First and foremost the Vendée Globe is a race. All competitors start the solo, non stop around the world contest with the objective of finishing as fast as is safely possible.
For some that may mean sailing at a prudent pace, within their comfort zone, others push the risk reward ratio much further and press hard, close to the red line as much as possible. But often races are compromised by misfortune. Competition, that is the pursuit of a finishing position or elapsed time, has to be put aside in favour of the human endeavour of simply finishing the race. The Vendée Globe becomes an adventure more than a sailing race.
On March 16, 2001 the quaysides and coasts of Les Sables d'Olonne are swarming with thousands of people out to welcome a hero home. But Michel Desjoyeaux, the winner, arrived more than one month ago. The solo racer that the crowds have come out to see come home is Yves Parlier whose story remains one of the most remarkable in the Vendée Globe's long history.
Parlier was in the match to win when he was dismasted in the east of the Indian Ocean. Instead of giving up he headed to Stewart Island to the south of New Zealand with the objective of rebuilding his mast and re-stepping it without any outside assistance. The remarkable repair takes him two weeks. During that time he constructs a rudimentary oven to cure his carbon composite repair. In the meantime he is low on food and so catches fish and cooks up seaweed to eat. He steps and re-rigs his mast and sails to the finish where Parlier takes 13th but completes a truly inspirational adventure worthy of the huge welcome he was given.
Dismastings Parlier's adventure remains unique. But others have triumphed over the adversity of dismasting. In 1992 Philippe Poupon was about to finish second behind Alain Gautier and had just recrossed the equator on his way home when his rig crashed down. Poupon set a jury rig and only narrowly missed second to the redoubtable Jean-Luc Van Den Heede, but still made third.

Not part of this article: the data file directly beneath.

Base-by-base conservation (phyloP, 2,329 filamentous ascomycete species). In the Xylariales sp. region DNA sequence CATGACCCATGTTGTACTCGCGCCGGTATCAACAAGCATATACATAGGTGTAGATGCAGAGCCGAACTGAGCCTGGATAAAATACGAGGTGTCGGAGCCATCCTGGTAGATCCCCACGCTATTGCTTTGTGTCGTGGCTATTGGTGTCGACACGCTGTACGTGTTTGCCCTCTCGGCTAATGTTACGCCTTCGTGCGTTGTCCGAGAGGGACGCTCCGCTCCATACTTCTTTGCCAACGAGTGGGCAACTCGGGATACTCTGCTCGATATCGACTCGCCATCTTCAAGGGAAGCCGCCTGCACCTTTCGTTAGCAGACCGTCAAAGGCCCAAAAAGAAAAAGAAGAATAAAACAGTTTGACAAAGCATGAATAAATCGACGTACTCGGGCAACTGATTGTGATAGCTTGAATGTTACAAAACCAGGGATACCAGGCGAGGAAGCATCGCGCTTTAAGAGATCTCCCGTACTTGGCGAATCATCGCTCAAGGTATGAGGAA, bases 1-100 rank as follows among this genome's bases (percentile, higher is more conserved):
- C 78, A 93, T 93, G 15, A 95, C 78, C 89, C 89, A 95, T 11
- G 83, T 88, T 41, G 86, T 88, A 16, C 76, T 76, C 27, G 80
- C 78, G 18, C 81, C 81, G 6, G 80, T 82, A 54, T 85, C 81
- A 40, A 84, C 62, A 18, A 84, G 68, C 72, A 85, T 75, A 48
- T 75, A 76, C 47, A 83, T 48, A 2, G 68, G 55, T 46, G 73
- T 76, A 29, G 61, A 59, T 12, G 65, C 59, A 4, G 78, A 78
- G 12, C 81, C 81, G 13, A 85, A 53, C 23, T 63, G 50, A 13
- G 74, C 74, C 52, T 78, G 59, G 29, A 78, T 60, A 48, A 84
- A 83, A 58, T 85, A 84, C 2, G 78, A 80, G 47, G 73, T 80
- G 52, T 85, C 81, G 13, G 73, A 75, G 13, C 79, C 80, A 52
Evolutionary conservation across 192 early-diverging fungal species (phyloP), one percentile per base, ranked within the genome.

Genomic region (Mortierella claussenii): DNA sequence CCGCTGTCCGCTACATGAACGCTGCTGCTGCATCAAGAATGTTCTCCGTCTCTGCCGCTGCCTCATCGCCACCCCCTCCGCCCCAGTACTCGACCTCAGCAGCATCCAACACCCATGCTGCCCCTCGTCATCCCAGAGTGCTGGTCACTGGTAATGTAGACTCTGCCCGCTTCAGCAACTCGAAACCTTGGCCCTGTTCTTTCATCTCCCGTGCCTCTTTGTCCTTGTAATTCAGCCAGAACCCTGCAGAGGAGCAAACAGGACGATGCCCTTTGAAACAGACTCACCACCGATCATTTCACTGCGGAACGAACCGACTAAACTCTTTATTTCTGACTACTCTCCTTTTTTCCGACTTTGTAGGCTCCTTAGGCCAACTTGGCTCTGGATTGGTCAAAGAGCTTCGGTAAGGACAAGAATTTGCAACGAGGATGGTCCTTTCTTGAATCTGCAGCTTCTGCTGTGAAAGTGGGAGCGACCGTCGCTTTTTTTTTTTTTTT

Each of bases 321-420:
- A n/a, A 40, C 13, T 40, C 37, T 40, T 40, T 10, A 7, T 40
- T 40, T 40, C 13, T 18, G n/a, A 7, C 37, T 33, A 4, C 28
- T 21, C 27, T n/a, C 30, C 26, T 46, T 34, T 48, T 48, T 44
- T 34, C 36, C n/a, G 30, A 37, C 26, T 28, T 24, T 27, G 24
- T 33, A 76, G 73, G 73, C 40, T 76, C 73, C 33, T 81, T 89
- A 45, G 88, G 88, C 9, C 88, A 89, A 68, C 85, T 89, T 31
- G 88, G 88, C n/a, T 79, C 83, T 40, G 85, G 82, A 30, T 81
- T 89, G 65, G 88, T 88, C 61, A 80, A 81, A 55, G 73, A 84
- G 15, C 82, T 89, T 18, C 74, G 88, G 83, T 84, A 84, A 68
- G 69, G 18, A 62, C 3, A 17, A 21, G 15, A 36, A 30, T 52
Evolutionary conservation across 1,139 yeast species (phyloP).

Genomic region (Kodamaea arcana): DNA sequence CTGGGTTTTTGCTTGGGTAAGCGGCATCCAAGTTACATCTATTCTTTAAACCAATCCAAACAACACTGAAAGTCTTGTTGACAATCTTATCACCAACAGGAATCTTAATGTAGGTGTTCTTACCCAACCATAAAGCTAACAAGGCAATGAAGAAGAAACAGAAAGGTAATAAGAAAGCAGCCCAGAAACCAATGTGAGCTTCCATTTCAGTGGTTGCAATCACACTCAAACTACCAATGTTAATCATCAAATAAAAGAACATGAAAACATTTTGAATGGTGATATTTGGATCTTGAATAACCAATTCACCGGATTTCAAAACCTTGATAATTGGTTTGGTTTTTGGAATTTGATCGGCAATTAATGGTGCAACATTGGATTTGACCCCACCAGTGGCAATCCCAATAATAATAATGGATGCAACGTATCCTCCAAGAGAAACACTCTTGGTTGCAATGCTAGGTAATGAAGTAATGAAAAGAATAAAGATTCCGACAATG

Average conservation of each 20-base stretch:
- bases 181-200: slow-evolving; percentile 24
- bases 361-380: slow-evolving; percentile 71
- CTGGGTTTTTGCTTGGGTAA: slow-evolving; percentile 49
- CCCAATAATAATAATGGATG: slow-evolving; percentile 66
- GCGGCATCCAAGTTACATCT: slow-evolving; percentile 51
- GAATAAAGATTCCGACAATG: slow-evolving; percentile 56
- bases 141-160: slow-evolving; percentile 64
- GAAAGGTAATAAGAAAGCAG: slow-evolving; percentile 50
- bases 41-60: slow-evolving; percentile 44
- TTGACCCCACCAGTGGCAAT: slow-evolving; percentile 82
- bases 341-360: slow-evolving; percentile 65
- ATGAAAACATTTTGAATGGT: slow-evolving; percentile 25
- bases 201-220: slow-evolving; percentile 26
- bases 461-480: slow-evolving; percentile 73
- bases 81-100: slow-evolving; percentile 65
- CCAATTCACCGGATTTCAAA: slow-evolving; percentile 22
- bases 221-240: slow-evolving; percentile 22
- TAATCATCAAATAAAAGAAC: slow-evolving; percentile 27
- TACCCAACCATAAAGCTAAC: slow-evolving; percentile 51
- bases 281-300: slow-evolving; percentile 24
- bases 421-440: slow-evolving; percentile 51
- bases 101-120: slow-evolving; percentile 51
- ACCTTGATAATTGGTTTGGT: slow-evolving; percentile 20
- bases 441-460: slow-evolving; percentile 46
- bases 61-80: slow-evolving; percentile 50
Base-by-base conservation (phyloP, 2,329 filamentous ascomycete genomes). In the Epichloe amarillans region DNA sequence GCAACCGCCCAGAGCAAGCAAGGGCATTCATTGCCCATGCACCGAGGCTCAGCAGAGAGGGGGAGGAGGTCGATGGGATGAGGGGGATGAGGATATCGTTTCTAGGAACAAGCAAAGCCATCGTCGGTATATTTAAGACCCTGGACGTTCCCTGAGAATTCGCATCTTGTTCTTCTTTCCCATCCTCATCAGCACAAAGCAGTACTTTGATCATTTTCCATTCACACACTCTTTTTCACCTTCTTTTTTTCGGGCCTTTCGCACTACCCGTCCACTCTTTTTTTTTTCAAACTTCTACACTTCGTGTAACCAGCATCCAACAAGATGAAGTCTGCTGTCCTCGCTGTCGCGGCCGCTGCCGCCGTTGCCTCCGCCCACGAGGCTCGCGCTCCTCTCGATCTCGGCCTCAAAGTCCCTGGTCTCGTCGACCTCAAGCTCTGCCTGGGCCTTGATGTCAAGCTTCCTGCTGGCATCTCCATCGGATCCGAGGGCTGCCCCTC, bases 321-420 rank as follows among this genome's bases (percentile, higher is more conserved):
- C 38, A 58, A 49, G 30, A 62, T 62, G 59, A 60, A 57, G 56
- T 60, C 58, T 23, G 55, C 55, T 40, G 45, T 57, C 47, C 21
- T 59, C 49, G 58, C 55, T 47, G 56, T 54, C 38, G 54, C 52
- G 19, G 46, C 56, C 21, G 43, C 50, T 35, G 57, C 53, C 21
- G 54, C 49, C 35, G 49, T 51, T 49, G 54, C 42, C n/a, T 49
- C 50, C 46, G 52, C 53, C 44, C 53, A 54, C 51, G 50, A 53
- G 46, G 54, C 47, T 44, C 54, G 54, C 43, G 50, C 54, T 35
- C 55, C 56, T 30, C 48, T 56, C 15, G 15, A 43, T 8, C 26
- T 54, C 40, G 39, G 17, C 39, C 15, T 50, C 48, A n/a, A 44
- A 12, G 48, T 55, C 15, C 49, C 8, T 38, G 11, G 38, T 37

In 2000 Catherine Chabaud was about to complete her second Vendée Globe when she disamsted off the Portuguese coast. She tries to build herself a maskshift rig to get to the line but her team tell her "Catherine, it's ten days of winds on the nose for you, it's a wasted effort" Disappointed she routes to Portugal and finishes hors concours officially unplaced.
The most spectacular recent endeavor was that of young Kiwi skipper Conrad Colman who dismasted in what would have be his last big storm en route to a probable placing inside the Top 10 towards the end of the 2016-17 race. Colman was at the latitude of Porto and the Azores when his rig came down. Initially he had to ride out the remnants of the storm before he could finally set a jury rig with his boom, a piece of mainsail and storm jib. Against the wind for the first few days he made little progress until the wind shifted to free him and reach to the finish line and a huge welcome.
No keel, no problem?
Three intrepid solo racers have finished into Les Sables d'Olonne without a keel, each having sailed further than their predecessor. In 2005 it was MIke Golding who took third place after sailing the last 50 or so miles with no keel. He realised something was wrong immediately, dropped his sails and filled the ballast tanks of his IMOCA. He sailed under reduced canvas and broke the finish line during the night, some 24 hours after Jean Le Cam who took second. At that time no one imagined such a feat was possible but fully ballasted the IMOCA 60 is relatively stable.
Then in 2009 it was Marc Guillemot who was challenging for the podium in that epic 2008-9 race during which he had stood by the injured Yann Eliès in the southern ocean. Guillemot's keel had been giving cause for concern before the stub dropped off at some 900 miles from the finish. A renowned multihull racer Guillemot wraps the mainsheet around his wrist as he sleeps as an alarm in case he is suddenly overpowered. Guillemot crosses fourth but receives a time compensation as redress for standing by Eliès and so is promoted to third.
Finally Jean-Pierre Dick, during the Vendée Globe 2012-2013, sailed 2750 miles with no keel. He has to attack those miles in two stages. He has to stop in to northern Spain to let a big storm pass him, and during these four days stopped, loses third to the British skipper Alex Thomson. Stuck on board, true to the race rules, JP Dick can see the local Spanish fishermen - similarly stormbound - drinking beers and eating tapas at the quayside bars while he, himself, is trying to ration his final packets of freeze dried foods to last him to the finish. It is his final torture before crossing the finish at the famous Nouch Sud buoy and taking the Les Sables d'Olonne channel.
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